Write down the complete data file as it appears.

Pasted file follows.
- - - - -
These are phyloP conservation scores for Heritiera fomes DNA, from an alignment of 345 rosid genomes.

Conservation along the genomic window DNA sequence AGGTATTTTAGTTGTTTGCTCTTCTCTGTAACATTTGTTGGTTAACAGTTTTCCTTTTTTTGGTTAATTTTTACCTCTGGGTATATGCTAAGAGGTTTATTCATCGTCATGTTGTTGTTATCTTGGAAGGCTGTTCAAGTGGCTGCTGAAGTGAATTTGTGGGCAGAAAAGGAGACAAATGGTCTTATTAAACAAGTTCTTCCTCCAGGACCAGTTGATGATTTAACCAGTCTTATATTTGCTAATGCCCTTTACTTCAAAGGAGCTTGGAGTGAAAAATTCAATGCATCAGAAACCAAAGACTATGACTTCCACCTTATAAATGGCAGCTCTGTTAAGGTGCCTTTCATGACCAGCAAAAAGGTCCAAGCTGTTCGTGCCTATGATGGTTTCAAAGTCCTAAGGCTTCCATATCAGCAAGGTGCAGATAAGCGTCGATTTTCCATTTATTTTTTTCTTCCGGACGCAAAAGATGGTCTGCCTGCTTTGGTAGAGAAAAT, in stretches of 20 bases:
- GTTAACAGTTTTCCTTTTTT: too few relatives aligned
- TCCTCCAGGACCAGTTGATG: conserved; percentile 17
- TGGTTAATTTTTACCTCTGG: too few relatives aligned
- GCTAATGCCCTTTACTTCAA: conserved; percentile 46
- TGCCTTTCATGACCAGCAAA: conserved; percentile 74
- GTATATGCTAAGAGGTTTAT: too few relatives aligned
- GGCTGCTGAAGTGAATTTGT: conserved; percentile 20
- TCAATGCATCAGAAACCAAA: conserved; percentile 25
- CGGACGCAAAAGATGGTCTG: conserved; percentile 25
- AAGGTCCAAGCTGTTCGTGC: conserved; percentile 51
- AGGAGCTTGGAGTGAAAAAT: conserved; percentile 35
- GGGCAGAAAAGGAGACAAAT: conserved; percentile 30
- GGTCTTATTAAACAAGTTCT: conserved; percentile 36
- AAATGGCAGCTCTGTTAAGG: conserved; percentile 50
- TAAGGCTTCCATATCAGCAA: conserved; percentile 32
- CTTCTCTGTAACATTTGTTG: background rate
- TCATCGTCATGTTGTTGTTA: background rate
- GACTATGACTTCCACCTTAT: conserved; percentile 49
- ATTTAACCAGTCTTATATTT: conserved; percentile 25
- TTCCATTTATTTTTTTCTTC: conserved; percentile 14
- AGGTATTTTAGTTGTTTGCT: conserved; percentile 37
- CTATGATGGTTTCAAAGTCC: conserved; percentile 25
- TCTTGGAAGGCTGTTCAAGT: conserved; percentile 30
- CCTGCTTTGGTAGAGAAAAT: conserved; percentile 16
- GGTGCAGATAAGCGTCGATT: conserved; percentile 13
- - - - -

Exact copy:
These are phyloP conservation scores for Heritiera fomes DNA, from an alignment of 345 rosid genomes.

Conservation along the genomic window DNA sequence AGGTATTTTAGTTGTTTGCTCTTCTCTGTAACATTTGTTGGTTAACAGTTTTCCTTTTTTTGGTTAATTTTTACCTCTGGGTATATGCTAAGAGGTTTATTCATCGTCATGTTGTTGTTATCTTGGAAGGCTGTTCAAGTGGCTGCTGAAGTGAATTTGTGGGCAGAAAAGGAGACAAATGGTCTTATTAAACAAGTTCTTCCTCCAGGACCAGTTGATGATTTAACCAGTCTTATATTTGCTAATGCCCTTTACTTCAAAGGAGCTTGGAGTGAAAAATTCAATGCATCAGAAACCAAAGACTATGACTTCCACCTTATAAATGGCAGCTCTGTTAAGGTGCCTTTCATGACCAGCAAAAAGGTCCAAGCTGTTCGTGCCTATGATGGTTTCAAAGTCCTAAGGCTTCCATATCAGCAAGGTGCAGATAAGCGTCGATTTTCCATTTATTTTTTTCTTCCGGACGCAAAAGATGGTCTGCCTGCTTTGGTAGAGAAAAT, in stretches of 20 bases:
- GTTAACAGTTTTCCTTTTTT: too few relatives aligned
- TCCTCCAGGACCAGTTGATG: conserved; percentile 17
- TGGTTAATTTTTACCTCTGG: too few relatives aligned
- GCTAATGCCCTTTACTTCAA: conserved; percentile 46
- TGCCTTTCATGACCAGCAAA: conserved; percentile 74
- GTATATGCTAAGAGGTTTAT: too few relatives aligned
- GGCTGCTGAAGTGAATTTGT: conserved; percentile 20
- TCAATGCATCAGAAACCAAA: conserved; percentile 25
- CGGACGCAAAAGATGGTCTG: conserved; percentile 25
- AAGGTCCAAGCTGTTCGTGC: conserved; percentile 51
- AGGAGCTTGGAGTGAAAAAT: conserved; percentile 35
- GGGCAGAAAAGGAGACAAAT: conserved; percentile 30
- GGTCTTATTAAACAAGTTCT: conserved; percentile 36
- AAATGGCAGCTCTGTTAAGG: conserved; percentile 50
- TAAGGCTTCCATATCAGCAA: conserved; percentile 32
- CTTCTCTGTAACATTTGTTG: background rate
- TCATCGTCATGTTGTTGTTA: background rate
- GACTATGACTTCCACCTTAT: conserved; percentile 49
- ATTTAACCAGTCTTATATTT: conserved; percentile 25
- TTCCATTTATTTTTTTCTTC: conserved; percentile 14
- AGGTATTTTAGTTGTTTGCT: conserved; percentile 37
- CTATGATGGTTTCAAAGTCC: conserved; percentile 25
- TCTTGGAAGGCTGTTCAAGT: conserved; percentile 30
- CCTGCTTTGGTAGAGAAAAT: conserved; percentile 16
- GGTGCAGATAAGCGTCGATT: conserved; percentile 13